Buona’s Plant-Based Italian Beefless cares enough to get it right

Marnie Shure
·4 min read
Vegan Italian beef on a wrapper
Vegan Italian beef on a wrapper

In a town that pins so much of its identity on being precise about its most iconic foods, the phrase “vegan Italian beef”—or the even more delightful “Italian Beefless”—might be rather chilling. But rather than being some sort of threat to everything we Chicagoans hold dear, a meatless version of this classic roast beef sandwich with peppers served au jus on a spongy French roll is a beautiful, messy olive branch to extend to the vegetarians and vegans of our city, who, by the way, have contributed as much to our culinary scene as the Billy Goat Taverns and the Chicago Cuts of the world. Non-meat-eaters deserve to enjoy Chicago’s finest offerings as much as the rest of us, and with Buona’s new limited-edition Plant-Based Italian Beefless, they can.

Anyone who enjoys Italian beef knows that a sandwich packaged for takeout is a ticking time bomb; whether you order it wet or dipped, that bun is only going to hold up against the jus for so long. But even if I had wanted to dine in, I had no choice but to carry out—because Buona was packed. In the middle of a Wednesday afternoon, the parking lot overflowed, the shelf of pickup orders was crammed, and every single table was claimed. All around me I heard orders being called for the Beefless. It’s a mini-sensation.

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My sandwich held up surprisingly well on the 10-minute drive, and when I unwrapped it at home, I was treated to a river of oil that flowed onto the countertop. Buona is refreshingly upfront about how it designed the vegan gravy: “We added the authentic Italian spices and fresh ingredients of our traditional beef gravy to a vegetable-based broth and used olive oil to help give it that juiciness you would usually get from beef fat,” says a flyer advertising the sandwich. The use of olive oil is smart; vegan substitutions are all about finding the best fats to replace the animal grease. But while this dousing of gravy gets the bun saturated, just how I like it, it’s a bit of a salt bomb overall—maybe 5% too savory. It’s trying just a little too hard to be salty, and the last few bites are a slight slog. That, however, is where my complaints about this sandwich end.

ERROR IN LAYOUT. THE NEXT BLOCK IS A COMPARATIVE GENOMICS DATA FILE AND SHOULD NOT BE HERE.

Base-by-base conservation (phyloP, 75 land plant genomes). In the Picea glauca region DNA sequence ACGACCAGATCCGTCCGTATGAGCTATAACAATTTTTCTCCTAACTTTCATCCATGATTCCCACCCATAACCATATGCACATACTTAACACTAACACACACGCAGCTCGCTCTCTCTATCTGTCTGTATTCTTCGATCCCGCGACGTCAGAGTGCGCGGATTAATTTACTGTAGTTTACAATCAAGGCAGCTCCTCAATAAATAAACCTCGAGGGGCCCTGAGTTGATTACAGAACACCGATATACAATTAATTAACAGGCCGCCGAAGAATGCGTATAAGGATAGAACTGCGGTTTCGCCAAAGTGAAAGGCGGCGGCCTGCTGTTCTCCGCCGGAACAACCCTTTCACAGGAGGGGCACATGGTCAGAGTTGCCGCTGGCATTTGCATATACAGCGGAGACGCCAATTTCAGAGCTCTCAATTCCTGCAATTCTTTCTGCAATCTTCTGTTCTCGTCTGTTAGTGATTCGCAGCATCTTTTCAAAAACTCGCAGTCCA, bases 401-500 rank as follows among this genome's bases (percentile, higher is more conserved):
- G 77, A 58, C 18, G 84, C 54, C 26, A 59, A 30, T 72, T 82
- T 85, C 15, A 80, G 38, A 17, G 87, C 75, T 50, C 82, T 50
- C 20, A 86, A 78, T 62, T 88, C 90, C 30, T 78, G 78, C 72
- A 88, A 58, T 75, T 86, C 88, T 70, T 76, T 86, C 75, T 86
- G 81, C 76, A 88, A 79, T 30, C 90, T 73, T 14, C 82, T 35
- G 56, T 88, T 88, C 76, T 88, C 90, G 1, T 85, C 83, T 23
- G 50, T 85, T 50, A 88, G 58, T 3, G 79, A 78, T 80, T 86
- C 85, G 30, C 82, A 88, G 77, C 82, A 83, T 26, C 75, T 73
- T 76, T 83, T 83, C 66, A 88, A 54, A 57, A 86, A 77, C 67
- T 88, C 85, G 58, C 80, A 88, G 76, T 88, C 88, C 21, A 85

I had my worries about the texture of the “beef,” because seitan, a product made from wheat gluten, can be springy and spongy if served in larger cuts. Indeed, the company collaborating with Buona on the Italian Beefless, Upton’s Naturals, sells some seitan sandwiches through Whole Foods that I’ve found a little rubbery in the past. But the ultra-thin seitan slices on the Beefless were stunningly engineered, and they had the same snapback as a scrap of beef would if you pulled it from the bun with your teeth. The seitan isn’t hiding blandly under layers of oil and hot giardiniera; it has flavor through and through, separate from and complementary to the other elements of the sandwich. I kept some pieces of seitan separate from the sandwich, toweled off their considerable oil, and ate them on their own sometime later. There was still rich, genuine beef flavor in every bite. It’s a marvel.

Close-up shot of seitan sandwich filling
Close-up shot of seitan sandwich filling


The ingredients in this seitan are water, vital wheat gluten, soy sauce, whole wheat flour, garlic, oregano, sea salt, onion, fennel, black pepper, and red pepper.

Normally I don’t count calories (if I did, I would have stayed the hell away from Burger King’s new chicken sandwich), but I know that vegan substitutions often have to jack up the levels of sodium, carbohydrates, and other things you shouldn’t be eating too much of in order to compensate for lost flavor. Surprisingly, the Italian Beefless has about 50 fewer calories than a standard Italian beef, and a lot fewer of those calories come from fat. Every time I braced myself for disappointment, the Beefless kept reassuring me. (Except, I suppose, on the price. I paid $8.85 for my sandwich, which is about $3 more than a classic Johnnie’s beef.)

This sandwich is primarily a great reminder that so many foods that bring us joy are naturally vegan already. The iconic French roll? Vegan-friendly. Chicago’s beloved hot giardiniera? Vegan and gluten-free. A savory shock of olive oil? Plant-based, baby! Obviously, the beef in an Italian beef is important. But replace it with a reasonable imitation that respects our discerning taste buds, and suddenly the beef is just one more option that can be swapped in or out, like trading hot peppers for sweet or going with wet over dipped.

After eating this sandwich, which I did too quickly, I felt completely stuffed, adrift in a haze of salty carbs. I longed for a nap, and my eyelids drooped. And through it all, I was glad, because in this way, the Plant-Based Italian Beefless proved just how much of a dead ringer it can be for the real thing.